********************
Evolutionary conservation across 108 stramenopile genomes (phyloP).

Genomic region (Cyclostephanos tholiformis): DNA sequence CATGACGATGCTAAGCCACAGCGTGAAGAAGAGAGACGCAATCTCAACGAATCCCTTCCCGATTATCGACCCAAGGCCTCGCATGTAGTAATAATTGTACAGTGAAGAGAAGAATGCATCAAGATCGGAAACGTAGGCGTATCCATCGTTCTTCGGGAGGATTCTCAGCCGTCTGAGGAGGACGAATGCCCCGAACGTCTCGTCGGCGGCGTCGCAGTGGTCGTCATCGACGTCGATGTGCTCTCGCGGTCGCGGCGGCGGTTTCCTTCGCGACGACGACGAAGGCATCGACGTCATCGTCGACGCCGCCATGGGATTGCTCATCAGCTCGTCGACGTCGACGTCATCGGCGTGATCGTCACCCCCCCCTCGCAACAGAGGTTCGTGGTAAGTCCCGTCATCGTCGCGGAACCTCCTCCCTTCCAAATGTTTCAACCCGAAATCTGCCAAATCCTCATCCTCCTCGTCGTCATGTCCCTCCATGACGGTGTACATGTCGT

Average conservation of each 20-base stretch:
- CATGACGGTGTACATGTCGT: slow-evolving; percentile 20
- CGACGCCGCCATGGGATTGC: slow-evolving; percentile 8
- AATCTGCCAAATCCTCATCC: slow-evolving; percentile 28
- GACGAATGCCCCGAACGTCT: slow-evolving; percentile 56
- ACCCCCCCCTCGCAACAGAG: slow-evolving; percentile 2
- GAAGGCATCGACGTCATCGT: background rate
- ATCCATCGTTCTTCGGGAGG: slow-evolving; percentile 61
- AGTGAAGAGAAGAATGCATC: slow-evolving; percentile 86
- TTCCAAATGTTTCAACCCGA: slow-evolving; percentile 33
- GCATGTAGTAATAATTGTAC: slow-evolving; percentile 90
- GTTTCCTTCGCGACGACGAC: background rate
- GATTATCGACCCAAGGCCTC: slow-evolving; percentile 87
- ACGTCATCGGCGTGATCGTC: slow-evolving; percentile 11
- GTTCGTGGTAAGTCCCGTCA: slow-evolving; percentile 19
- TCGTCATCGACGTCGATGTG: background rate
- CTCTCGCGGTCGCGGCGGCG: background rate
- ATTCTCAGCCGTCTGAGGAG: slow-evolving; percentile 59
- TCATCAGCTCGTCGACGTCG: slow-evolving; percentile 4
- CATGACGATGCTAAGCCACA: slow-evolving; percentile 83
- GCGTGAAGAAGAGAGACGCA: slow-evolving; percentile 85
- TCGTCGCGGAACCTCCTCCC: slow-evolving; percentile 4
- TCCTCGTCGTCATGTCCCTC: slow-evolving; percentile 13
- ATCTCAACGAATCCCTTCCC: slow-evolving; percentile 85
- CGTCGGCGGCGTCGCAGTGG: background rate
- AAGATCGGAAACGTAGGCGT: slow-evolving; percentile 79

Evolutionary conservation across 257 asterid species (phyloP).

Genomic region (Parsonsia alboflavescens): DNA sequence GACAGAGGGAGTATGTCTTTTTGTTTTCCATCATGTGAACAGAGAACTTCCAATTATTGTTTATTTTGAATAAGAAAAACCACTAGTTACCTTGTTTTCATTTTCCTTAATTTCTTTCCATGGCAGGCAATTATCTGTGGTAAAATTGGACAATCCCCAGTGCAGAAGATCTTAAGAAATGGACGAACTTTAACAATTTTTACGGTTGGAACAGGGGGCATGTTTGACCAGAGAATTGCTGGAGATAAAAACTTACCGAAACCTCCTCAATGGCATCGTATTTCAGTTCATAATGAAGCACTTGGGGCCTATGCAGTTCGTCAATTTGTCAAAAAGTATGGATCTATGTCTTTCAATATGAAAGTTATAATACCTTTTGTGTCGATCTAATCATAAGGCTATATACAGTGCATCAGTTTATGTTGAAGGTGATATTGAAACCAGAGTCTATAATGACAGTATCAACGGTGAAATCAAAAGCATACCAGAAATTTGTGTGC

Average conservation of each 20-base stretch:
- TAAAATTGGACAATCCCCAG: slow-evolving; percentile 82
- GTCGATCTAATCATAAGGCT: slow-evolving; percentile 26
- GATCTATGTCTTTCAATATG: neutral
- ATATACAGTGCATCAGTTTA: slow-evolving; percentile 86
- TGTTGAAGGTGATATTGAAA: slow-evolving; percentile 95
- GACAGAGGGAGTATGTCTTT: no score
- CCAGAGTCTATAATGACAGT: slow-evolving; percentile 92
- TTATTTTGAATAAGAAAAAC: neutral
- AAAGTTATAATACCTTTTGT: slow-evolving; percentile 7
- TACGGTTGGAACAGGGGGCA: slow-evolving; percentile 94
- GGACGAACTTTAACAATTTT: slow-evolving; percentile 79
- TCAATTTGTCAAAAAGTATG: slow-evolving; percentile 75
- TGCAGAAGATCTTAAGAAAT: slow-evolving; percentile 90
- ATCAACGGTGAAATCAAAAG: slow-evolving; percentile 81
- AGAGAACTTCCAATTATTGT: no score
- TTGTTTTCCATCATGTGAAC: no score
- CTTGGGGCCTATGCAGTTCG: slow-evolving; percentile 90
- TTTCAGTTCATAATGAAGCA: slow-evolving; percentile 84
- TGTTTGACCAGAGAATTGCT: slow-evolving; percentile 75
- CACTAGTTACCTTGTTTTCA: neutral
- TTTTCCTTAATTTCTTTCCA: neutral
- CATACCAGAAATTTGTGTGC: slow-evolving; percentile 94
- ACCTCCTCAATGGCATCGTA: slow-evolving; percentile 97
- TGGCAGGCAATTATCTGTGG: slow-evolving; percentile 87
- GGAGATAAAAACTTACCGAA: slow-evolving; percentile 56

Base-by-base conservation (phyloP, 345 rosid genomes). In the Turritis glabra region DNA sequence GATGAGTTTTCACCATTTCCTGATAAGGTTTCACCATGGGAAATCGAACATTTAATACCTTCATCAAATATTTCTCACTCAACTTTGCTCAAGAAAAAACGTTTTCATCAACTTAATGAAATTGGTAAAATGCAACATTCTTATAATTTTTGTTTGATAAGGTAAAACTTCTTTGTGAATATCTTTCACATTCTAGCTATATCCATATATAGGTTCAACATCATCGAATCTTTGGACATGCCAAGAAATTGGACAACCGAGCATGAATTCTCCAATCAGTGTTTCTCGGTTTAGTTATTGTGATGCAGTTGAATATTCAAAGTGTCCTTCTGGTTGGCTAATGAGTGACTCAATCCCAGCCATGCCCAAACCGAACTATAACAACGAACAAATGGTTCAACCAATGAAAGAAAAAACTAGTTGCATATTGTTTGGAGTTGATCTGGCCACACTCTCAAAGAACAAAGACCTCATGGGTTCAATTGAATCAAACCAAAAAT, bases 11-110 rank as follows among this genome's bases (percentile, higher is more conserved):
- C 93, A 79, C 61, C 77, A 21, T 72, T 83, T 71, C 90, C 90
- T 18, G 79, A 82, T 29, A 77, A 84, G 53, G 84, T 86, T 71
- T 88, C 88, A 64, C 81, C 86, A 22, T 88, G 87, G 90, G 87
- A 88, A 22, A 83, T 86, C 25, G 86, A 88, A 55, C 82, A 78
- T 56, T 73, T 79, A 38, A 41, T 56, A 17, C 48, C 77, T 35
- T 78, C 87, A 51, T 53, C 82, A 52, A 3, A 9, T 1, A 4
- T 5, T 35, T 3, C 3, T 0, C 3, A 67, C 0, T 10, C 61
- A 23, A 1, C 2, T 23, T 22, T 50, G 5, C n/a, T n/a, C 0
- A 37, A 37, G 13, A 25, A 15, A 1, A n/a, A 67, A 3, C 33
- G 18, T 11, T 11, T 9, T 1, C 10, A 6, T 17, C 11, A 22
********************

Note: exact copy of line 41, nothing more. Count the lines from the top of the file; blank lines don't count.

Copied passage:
- TACGGTTGGAACAGGGGGCA: slow-evolving; percentile 94